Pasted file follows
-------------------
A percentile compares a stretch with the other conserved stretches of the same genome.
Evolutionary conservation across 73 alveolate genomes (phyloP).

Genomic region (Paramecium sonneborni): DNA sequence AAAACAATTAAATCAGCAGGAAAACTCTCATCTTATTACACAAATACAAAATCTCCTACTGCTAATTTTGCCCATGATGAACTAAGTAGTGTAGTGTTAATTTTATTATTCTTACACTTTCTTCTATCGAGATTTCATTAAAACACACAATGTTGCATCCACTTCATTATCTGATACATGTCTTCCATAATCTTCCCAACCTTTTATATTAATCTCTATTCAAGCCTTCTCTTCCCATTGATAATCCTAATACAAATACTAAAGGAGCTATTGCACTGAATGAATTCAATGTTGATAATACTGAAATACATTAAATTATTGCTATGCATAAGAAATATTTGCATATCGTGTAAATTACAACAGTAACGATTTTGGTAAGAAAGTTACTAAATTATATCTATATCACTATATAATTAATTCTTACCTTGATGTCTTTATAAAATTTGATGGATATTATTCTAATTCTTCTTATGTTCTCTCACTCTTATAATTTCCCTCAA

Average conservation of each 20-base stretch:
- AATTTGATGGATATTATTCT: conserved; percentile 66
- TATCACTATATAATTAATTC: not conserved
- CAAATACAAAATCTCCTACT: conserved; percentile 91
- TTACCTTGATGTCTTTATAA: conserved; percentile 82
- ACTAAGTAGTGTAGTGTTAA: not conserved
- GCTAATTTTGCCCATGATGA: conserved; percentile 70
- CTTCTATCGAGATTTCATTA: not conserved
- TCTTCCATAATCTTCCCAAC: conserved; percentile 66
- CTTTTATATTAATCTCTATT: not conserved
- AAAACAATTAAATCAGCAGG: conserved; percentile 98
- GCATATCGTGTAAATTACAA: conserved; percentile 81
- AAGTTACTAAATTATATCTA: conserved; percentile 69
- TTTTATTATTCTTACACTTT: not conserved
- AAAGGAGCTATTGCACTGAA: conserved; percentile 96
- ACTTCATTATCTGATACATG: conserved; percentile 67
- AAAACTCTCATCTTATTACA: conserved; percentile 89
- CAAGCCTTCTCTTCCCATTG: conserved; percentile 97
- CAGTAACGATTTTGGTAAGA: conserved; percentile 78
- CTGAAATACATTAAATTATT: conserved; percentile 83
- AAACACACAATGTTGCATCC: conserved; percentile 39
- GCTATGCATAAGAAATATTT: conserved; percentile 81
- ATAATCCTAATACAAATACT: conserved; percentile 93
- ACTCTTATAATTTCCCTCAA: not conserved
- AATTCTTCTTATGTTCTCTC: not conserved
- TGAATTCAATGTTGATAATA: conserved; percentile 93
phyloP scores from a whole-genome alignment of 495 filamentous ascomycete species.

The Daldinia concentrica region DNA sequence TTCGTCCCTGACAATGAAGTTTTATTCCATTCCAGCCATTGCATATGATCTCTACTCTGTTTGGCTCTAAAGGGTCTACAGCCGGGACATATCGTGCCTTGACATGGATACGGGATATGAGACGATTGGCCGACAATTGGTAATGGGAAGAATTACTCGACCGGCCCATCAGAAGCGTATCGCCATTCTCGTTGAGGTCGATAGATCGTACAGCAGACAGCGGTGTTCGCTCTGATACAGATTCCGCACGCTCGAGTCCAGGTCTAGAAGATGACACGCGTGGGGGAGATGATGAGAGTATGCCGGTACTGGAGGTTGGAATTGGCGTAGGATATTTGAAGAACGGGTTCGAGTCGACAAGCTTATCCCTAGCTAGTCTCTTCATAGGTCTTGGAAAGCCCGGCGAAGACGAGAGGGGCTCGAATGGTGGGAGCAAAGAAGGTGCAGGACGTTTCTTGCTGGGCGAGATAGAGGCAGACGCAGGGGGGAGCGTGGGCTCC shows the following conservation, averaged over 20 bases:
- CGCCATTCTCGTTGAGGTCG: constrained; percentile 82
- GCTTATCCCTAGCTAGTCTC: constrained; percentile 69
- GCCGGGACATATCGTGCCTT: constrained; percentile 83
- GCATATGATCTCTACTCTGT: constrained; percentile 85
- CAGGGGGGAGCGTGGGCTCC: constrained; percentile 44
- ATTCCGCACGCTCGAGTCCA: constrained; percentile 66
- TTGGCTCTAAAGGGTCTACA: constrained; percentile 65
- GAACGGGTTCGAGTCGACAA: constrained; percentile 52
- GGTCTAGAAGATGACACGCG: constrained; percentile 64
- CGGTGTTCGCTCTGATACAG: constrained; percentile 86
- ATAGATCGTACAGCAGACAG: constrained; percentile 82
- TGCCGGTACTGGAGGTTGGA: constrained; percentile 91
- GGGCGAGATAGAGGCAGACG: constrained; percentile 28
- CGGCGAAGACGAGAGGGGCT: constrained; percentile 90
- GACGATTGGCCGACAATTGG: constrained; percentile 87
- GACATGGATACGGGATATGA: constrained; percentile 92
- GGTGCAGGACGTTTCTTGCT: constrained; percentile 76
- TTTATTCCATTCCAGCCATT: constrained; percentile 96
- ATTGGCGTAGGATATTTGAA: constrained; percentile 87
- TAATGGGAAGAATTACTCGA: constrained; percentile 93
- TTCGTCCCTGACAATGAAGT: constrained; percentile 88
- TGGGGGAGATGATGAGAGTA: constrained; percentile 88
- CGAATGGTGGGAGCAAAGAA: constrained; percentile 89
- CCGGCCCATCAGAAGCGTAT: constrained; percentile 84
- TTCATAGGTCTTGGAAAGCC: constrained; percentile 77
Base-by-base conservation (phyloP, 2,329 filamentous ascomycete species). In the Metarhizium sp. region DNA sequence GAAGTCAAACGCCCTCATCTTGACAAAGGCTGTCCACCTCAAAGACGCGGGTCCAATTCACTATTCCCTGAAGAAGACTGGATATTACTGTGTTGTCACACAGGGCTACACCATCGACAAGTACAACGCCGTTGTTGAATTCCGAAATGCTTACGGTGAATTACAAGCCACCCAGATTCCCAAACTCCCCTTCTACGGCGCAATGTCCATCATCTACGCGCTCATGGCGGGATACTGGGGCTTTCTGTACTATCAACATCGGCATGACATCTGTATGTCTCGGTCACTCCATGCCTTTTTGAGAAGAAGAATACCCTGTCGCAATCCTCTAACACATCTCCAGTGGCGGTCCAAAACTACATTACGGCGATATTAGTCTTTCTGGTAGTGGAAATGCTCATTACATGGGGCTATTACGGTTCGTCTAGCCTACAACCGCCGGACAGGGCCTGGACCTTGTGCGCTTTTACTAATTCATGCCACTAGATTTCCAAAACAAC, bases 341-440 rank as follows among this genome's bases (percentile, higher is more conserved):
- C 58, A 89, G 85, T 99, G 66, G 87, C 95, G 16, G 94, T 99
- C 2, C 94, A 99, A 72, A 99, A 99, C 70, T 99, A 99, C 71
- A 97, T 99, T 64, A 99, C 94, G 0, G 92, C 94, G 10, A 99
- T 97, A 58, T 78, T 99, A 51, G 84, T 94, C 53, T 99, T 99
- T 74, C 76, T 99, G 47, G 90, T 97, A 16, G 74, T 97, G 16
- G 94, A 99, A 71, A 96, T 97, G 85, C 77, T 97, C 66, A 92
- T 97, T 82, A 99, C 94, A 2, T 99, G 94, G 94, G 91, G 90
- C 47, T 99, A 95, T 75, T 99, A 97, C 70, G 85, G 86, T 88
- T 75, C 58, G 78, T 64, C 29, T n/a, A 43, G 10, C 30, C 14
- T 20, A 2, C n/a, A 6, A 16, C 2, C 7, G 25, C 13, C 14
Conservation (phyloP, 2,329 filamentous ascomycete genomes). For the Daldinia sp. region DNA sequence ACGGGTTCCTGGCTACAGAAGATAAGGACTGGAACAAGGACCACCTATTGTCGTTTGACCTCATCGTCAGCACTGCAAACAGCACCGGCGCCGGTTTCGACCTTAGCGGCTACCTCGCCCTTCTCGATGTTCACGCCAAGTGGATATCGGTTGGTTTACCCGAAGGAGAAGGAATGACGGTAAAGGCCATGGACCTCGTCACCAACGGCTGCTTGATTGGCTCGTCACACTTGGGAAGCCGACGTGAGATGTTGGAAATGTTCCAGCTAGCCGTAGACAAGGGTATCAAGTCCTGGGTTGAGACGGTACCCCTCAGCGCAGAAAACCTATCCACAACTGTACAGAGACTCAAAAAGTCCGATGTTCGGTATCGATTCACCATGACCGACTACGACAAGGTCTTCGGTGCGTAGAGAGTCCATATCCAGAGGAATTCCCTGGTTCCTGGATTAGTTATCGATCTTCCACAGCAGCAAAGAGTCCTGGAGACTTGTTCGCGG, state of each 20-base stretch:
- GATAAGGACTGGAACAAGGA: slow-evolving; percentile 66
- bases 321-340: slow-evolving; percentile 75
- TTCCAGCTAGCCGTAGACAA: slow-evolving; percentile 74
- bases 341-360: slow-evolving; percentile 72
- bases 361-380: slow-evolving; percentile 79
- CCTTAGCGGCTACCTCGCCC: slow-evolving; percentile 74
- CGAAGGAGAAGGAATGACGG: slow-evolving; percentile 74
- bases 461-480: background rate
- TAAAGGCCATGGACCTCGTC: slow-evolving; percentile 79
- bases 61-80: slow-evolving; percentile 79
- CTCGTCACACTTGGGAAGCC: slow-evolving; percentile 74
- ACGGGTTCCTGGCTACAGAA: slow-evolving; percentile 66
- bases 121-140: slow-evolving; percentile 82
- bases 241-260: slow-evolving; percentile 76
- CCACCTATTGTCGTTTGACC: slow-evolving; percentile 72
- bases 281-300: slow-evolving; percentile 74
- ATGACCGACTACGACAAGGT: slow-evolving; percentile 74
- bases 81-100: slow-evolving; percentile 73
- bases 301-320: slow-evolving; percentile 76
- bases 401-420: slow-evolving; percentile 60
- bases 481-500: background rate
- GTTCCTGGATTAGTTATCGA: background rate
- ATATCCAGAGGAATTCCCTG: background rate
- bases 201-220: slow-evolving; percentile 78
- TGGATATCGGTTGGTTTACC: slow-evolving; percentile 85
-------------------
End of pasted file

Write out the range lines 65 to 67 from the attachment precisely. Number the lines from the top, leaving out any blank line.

- C 47, T 99, A 95, T 75, T 99, A 97, C 70, G 85, G 86, T 88
- T 75, C 58, G 78, T 64, C 29, T n/a, A 43, G 10, C 30, C 14
- T 20, A 2, C n/a, A 6, A 16, C 2, C 7, G 25, C 13, C 14